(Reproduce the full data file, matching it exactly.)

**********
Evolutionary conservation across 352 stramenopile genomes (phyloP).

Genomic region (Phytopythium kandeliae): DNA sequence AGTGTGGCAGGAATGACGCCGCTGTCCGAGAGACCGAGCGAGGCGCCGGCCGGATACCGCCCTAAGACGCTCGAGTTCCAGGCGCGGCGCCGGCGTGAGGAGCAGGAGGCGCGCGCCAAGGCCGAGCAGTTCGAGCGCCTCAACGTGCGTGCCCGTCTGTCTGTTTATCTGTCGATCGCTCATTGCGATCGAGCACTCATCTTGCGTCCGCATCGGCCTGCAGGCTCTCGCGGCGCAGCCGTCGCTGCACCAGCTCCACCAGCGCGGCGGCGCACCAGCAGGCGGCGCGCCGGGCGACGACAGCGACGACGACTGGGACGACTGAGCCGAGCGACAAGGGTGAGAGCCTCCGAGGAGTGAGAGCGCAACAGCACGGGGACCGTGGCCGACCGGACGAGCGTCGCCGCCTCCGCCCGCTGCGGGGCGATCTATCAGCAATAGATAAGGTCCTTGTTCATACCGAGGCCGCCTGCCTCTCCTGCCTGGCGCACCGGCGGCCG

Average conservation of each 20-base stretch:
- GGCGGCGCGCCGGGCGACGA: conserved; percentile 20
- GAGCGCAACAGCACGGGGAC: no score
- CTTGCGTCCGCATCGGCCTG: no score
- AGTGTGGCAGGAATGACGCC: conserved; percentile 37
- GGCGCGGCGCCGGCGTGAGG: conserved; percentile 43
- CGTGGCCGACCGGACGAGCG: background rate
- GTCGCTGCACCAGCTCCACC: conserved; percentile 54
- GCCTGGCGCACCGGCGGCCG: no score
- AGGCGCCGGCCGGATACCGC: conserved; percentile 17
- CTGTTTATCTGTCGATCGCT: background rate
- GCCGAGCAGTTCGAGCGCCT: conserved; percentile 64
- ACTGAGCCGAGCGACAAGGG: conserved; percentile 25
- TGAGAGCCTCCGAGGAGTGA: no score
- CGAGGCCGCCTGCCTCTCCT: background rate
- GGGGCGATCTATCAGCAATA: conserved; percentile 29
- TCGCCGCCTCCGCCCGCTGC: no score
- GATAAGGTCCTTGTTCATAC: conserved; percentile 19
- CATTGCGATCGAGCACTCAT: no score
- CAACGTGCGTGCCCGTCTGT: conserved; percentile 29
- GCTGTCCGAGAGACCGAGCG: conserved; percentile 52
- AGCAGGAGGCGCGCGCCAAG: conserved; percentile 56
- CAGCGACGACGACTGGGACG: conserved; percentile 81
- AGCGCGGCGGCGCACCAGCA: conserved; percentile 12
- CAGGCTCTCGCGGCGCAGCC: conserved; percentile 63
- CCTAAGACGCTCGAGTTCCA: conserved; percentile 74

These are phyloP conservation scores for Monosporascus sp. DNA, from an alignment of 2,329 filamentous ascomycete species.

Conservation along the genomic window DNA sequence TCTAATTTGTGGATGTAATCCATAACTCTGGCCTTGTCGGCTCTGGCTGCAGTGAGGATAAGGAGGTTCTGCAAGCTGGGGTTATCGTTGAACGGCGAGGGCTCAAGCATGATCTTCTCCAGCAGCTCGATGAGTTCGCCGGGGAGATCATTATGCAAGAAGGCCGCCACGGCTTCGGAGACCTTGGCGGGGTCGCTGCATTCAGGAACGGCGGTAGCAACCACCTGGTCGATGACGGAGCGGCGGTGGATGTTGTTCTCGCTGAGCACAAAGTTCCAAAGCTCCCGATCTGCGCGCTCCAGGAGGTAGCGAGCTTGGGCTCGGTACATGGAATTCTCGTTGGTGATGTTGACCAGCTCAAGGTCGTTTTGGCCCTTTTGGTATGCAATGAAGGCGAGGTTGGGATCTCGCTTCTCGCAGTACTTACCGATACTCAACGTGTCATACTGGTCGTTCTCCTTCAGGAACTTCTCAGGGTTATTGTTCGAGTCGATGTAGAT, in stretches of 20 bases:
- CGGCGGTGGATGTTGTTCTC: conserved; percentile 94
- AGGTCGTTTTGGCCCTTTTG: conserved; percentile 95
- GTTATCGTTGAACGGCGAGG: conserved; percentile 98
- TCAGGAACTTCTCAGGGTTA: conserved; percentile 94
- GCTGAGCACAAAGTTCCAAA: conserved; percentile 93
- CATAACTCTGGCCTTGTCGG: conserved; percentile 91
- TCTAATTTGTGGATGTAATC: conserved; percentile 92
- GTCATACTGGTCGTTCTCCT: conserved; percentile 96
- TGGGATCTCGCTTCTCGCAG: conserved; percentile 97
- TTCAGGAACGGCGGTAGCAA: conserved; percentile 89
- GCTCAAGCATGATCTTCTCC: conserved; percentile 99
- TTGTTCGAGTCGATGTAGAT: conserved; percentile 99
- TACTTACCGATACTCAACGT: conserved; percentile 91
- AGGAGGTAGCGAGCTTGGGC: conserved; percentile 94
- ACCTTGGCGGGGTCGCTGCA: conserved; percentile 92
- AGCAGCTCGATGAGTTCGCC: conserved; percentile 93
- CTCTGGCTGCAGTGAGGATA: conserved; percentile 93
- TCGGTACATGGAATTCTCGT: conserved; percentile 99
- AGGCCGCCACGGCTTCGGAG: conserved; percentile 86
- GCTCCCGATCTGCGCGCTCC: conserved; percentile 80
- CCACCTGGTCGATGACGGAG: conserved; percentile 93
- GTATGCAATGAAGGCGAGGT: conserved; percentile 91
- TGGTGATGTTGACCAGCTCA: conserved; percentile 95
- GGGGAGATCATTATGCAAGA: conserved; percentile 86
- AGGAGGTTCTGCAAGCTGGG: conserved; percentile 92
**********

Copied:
Evolutionary conservation across 352 stramenopile genomes (phyloP).

Genomic region (Phytopythium kandeliae): DNA sequence AGTGTGGCAGGAATGACGCCGCTGTCCGAGAGACCGAGCGAGGCGCCGGCCGGATACCGCCCTAAGACGCTCGAGTTCCAGGCGCGGCGCCGGCGTGAGGAGCAGGAGGCGCGCGCCAAGGCCGAGCAGTTCGAGCGCCTCAACGTGCGTGCCCGTCTGTCTGTTTATCTGTCGATCGCTCATTGCGATCGAGCACTCATCTTGCGTCCGCATCGGCCTGCAGGCTCTCGCGGCGCAGCCGTCGCTGCACCAGCTCCACCAGCGCGGCGGCGCACCAGCAGGCGGCGCGCCGGGCGACGACAGCGACGACGACTGGGACGACTGAGCCGAGCGACAAGGGTGAGAGCCTCCGAGGAGTGAGAGCGCAACAGCACGGGGACCGTGGCCGACCGGACGAGCGTCGCCGCCTCCGCCCGCTGCGGGGCGATCTATCAGCAATAGATAAGGTCCTTGTTCATACCGAGGCCGCCTGCCTCTCCTGCCTGGCGCACCGGCGGCCG

Average conservation of each 20-base stretch:
- GGCGGCGCGCCGGGCGACGA: conserved; percentile 20
- GAGCGCAACAGCACGGGGAC: no score
- CTTGCGTCCGCATCGGCCTG: no score
- AGTGTGGCAGGAATGACGCC: conserved; percentile 37
- GGCGCGGCGCCGGCGTGAGG: conserved; percentile 43
- CGTGGCCGACCGGACGAGCG: background rate
- GTCGCTGCACCAGCTCCACC: conserved; percentile 54
- GCCTGGCGCACCGGCGGCCG: no score
- AGGCGCCGGCCGGATACCGC: conserved; percentile 17
- CTGTTTATCTGTCGATCGCT: background rate
- GCCGAGCAGTTCGAGCGCCT: conserved; percentile 64
- ACTGAGCCGAGCGACAAGGG: conserved; percentile 25
- TGAGAGCCTCCGAGGAGTGA: no score
- CGAGGCCGCCTGCCTCTCCT: background rate
- GGGGCGATCTATCAGCAATA: conserved; percentile 29
- TCGCCGCCTCCGCCCGCTGC: no score
- GATAAGGTCCTTGTTCATAC: conserved; percentile 19
- CATTGCGATCGAGCACTCAT: no score
- CAACGTGCGTGCCCGTCTGT: conserved; percentile 29
- GCTGTCCGAGAGACCGAGCG: conserved; percentile 52
- AGCAGGAGGCGCGCGCCAAG: conserved; percentile 56
- CAGCGACGACGACTGGGACG: conserved; percentile 81
- AGCGCGGCGGCGCACCAGCA: conserved; percentile 12
- CAGGCTCTCGCGGCGCAGCC: conserved; percentile 63
- CCTAAGACGCTCGAGTTCCA: conserved; percentile 74

These are phyloP conservation scores for Monosporascus sp. DNA, from an alignment of 2,329 filamentous ascomycete species.

Conservation along the genomic window DNA sequence TCTAATTTGTGGATGTAATCCATAACTCTGGCCTTGTCGGCTCTGGCTGCAGTGAGGATAAGGAGGTTCTGCAAGCTGGGGTTATCGTTGAACGGCGAGGGCTCAAGCATGATCTTCTCCAGCAGCTCGATGAGTTCGCCGGGGAGATCATTATGCAAGAAGGCCGCCACGGCTTCGGAGACCTTGGCGGGGTCGCTGCATTCAGGAACGGCGGTAGCAACCACCTGGTCGATGACGGAGCGGCGGTGGATGTTGTTCTCGCTGAGCACAAAGTTCCAAAGCTCCCGATCTGCGCGCTCCAGGAGGTAGCGAGCTTGGGCTCGGTACATGGAATTCTCGTTGGTGATGTTGACCAGCTCAAGGTCGTTTTGGCCCTTTTGGTATGCAATGAAGGCGAGGTTGGGATCTCGCTTCTCGCAGTACTTACCGATACTCAACGTGTCATACTGGTCGTTCTCCTTCAGGAACTTCTCAGGGTTATTGTTCGAGTCGATGTAGAT, in stretches of 20 bases:
- CGGCGGTGGATGTTGTTCTC: conserved; percentile 94
- AGGTCGTTTTGGCCCTTTTG: conserved; percentile 95
- GTTATCGTTGAACGGCGAGG: conserved; percentile 98
- TCAGGAACTTCTCAGGGTTA: conserved; percentile 94
- GCTGAGCACAAAGTTCCAAA: conserved; percentile 93
- CATAACTCTGGCCTTGTCGG: conserved; percentile 91
- TCTAATTTGTGGATGTAATC: conserved; percentile 92
- GTCATACTGGTCGTTCTCCT: conserved; percentile 96
- TGGGATCTCGCTTCTCGCAG: conserved; percentile 97
- TTCAGGAACGGCGGTAGCAA: conserved; percentile 89
- GCTCAAGCATGATCTTCTCC: conserved; percentile 99
- TTGTTCGAGTCGATGTAGAT: conserved; percentile 99
- TACTTACCGATACTCAACGT: conserved; percentile 91
- AGGAGGTAGCGAGCTTGGGC: conserved; percentile 94
- ACCTTGGCGGGGTCGCTGCA: conserved; percentile 92
- AGCAGCTCGATGAGTTCGCC: conserved; percentile 93
- CTCTGGCTGCAGTGAGGATA: conserved; percentile 93
- TCGGTACATGGAATTCTCGT: conserved; percentile 99
- AGGCCGCCACGGCTTCGGAG: conserved; percentile 86
- GCTCCCGATCTGCGCGCTCC: conserved; percentile 80
- CCACCTGGTCGATGACGGAG: conserved; percentile 93
- GTATGCAATGAAGGCGAGGT: conserved; percentile 91
- TGGTGATGTTGACCAGCTCA: conserved; percentile 95
- GGGGAGATCATTATGCAAGA: conserved; percentile 86
- AGGAGGTTCTGCAAGCTGGG: conserved; percentile 92